Investing in private markets has long been reserved for the ultra-rich. However, thanks to tech startups, the process is becoming much more accessible to those who are not members of the wealthiest “one percent” of Americans.
Fundrise, a company that allows anyone to invest in real estate with a minimum investment of just $10, is making a quick entry into the venture capital market with the goal of raising a new $1 billion equity fund to invest in late-stage tech startups. , it was announced today. The new fund will be evergreen, meaning it will have an indefinite life, a structure that unlike the traditional VC model offers investors the ability to come and go as they please.
Ben Miller founded Fundrise in 2012 to give retail investors access to the private real estate market, and the company has since become one of the top 20 investors by size in that space, Miller, who serves as CEO, said in an interview with TechCrunch.
“When I started Fundrise, all the big real estate players told us we couldn’t do it, that it was ridiculous. [and we] it shouldn’t do that,” Miller said.
Miller’s strategy of using technology to lower the costs associated with investing in real estate appears to have paid off, despite the initial pushback. Fundrise manages more than $2.8 billion in real estate capital on behalf of 300,000 active investors on its platform today, and Miller says the company is growing fast enough that he expects it to climb into the top ten by asset size. private real estate within the next two years.
If all goes according to plan, the new growth equity fund will mirror Fundrise’s current real estate offering in its structure, allowing each investor to invest as little as $10 each. There are several other players also looking to help individuals gain VC exposure in their portfolios, including Sweater Ventures and Allocate, but Fundrise’s offering is more accessible as the former has a higher minimum investment at $500 and the latter is available only to accredited investors.
All investment decisions for the fund will go through approval by a three-person investment committee comprised of Miller, as well as Fundrise’s chief strategy officer and chief operating officer. The company will aim to raise its $1 billion target from customers already on its platform as well as new users, Miller added.
The fund will cost investors a flat management fee of 1.85%, significantly lower than the standard “2 and 20” fee structure that most traditional VCs use (a management fee of 2% plus a performance fee of 20 % on profits generated), said Miller.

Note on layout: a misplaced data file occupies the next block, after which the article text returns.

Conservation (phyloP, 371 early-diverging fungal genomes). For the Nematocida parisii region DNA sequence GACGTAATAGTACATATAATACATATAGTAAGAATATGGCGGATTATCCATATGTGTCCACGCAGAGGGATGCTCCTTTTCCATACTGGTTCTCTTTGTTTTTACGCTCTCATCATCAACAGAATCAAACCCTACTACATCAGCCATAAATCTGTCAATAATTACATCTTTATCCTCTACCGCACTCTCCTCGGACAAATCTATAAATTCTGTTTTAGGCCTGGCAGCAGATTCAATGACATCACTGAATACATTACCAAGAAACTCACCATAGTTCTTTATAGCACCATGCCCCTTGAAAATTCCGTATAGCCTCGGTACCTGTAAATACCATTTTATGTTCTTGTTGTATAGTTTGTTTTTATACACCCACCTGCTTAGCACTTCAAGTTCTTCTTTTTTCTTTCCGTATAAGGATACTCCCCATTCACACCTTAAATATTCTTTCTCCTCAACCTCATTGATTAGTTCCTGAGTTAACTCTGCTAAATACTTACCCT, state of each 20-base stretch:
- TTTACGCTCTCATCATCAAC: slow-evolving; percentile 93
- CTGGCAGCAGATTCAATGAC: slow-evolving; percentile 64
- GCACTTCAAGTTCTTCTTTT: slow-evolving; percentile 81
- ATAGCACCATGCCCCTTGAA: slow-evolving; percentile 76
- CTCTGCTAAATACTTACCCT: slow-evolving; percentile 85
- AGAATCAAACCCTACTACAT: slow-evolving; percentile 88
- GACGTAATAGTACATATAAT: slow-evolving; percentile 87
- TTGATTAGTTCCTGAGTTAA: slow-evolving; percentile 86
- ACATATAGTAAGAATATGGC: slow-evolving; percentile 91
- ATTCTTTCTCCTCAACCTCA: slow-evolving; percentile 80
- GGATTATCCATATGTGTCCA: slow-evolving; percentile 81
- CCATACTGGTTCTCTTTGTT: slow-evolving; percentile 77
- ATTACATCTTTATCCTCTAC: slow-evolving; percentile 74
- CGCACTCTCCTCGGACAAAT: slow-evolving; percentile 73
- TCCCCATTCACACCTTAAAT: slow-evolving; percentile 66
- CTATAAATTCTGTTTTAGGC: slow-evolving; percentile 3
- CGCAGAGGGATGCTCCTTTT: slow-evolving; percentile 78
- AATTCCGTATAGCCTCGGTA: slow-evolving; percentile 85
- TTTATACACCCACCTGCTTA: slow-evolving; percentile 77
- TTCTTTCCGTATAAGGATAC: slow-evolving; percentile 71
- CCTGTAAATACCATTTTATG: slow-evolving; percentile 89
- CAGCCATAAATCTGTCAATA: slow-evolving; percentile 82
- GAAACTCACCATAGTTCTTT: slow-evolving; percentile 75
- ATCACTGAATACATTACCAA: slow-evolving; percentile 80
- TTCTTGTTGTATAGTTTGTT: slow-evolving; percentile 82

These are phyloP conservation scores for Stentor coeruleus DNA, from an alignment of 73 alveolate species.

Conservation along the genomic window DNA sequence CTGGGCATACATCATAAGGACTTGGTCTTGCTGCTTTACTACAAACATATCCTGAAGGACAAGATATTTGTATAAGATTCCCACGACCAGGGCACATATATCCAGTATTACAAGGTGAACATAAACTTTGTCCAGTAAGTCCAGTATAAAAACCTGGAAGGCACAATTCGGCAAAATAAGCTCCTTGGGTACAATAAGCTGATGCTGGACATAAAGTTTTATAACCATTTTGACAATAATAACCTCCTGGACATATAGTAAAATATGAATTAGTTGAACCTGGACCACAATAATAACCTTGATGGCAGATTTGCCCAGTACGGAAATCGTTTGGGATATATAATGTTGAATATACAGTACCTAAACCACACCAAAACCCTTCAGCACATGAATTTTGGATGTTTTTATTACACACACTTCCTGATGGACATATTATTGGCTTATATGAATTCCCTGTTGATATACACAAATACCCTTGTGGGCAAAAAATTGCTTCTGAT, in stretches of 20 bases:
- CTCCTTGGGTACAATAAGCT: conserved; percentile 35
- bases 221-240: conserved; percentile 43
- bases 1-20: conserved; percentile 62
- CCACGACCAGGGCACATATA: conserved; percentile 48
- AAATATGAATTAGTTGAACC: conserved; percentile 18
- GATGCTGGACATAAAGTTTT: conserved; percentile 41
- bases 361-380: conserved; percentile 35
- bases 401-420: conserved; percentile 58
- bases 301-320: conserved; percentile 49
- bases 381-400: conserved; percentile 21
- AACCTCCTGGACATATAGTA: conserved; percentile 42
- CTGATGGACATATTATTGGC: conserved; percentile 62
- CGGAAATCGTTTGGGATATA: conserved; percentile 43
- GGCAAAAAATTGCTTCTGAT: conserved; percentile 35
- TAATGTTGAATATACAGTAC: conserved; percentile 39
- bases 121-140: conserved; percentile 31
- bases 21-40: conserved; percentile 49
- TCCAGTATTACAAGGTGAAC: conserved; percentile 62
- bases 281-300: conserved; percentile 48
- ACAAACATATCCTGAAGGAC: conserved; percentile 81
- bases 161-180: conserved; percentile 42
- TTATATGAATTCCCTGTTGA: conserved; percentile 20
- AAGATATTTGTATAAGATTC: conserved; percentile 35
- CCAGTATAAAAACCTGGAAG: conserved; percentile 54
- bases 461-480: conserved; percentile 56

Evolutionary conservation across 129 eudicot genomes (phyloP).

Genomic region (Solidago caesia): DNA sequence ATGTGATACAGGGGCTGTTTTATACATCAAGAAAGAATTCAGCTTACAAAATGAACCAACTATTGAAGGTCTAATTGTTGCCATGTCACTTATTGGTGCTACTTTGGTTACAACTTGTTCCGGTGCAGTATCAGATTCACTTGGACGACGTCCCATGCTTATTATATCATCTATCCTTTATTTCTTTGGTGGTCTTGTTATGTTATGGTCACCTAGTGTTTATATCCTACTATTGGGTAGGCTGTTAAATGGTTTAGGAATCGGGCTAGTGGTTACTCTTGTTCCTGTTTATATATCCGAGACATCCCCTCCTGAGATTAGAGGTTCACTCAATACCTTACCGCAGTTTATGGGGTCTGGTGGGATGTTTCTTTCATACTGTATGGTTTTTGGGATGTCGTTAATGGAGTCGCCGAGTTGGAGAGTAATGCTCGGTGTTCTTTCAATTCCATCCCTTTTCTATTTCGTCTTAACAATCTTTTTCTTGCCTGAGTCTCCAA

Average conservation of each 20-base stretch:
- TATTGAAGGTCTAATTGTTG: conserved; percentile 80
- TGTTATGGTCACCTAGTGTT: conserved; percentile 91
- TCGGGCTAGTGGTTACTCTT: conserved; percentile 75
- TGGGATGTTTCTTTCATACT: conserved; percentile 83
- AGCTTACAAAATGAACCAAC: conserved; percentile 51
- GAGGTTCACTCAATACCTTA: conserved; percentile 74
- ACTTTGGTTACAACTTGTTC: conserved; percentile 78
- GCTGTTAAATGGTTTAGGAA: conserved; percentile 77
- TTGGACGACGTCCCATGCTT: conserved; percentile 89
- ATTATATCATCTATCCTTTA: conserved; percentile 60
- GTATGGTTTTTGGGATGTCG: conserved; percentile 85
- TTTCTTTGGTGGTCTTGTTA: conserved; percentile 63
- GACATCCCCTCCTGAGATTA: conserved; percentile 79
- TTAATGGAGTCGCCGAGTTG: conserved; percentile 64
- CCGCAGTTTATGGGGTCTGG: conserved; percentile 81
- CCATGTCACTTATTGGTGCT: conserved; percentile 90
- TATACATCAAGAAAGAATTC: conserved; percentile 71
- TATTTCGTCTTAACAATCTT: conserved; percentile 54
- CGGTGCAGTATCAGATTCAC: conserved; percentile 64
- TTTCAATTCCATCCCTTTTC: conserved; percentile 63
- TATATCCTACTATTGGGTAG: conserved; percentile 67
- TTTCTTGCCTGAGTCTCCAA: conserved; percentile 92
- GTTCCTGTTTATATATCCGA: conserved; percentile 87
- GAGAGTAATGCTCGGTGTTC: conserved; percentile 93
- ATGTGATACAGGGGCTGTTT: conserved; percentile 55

The low cost of Fundrise’s offerings stems from the company’s use of technology to streamline and automate processes such as shareholder record keeping, according to Miller. Now that Fundrise has proven it can execute on the low-cost model for real estate investing by delivering strong returns (its real estate fund is up 5% this year while the S&P 500 is down over 20%), only time will tell if he can do the same for venture capital more broadly.
“The approach that we’re going to try to take is to basically not do what the traditional venture industry does, which is [to] hire a group of salespeople and analysts who actually spend their time doing sales and meetings and trying to get people to take their money. This is the old fashioned way of doing business. That’s how IBM did business 50 years ago, but that’s not how any SaaS company does business anymore,” Miller said.
As for Fundrise’s ability to land lucrative deals, Miller is convinced the fund’s launch is now an ideal time because many startups are in desperate need of capital as venture capital deals have slowed significantly amid fears of an economic downturn.
“I feel fortunate that failure in the tech market will create a better starting place for us. This is a once in a generation opportunity to get in… if we had tried to do this in 2021 we wouldn’t have broken even [to the venture ecosystem]”, Miller said.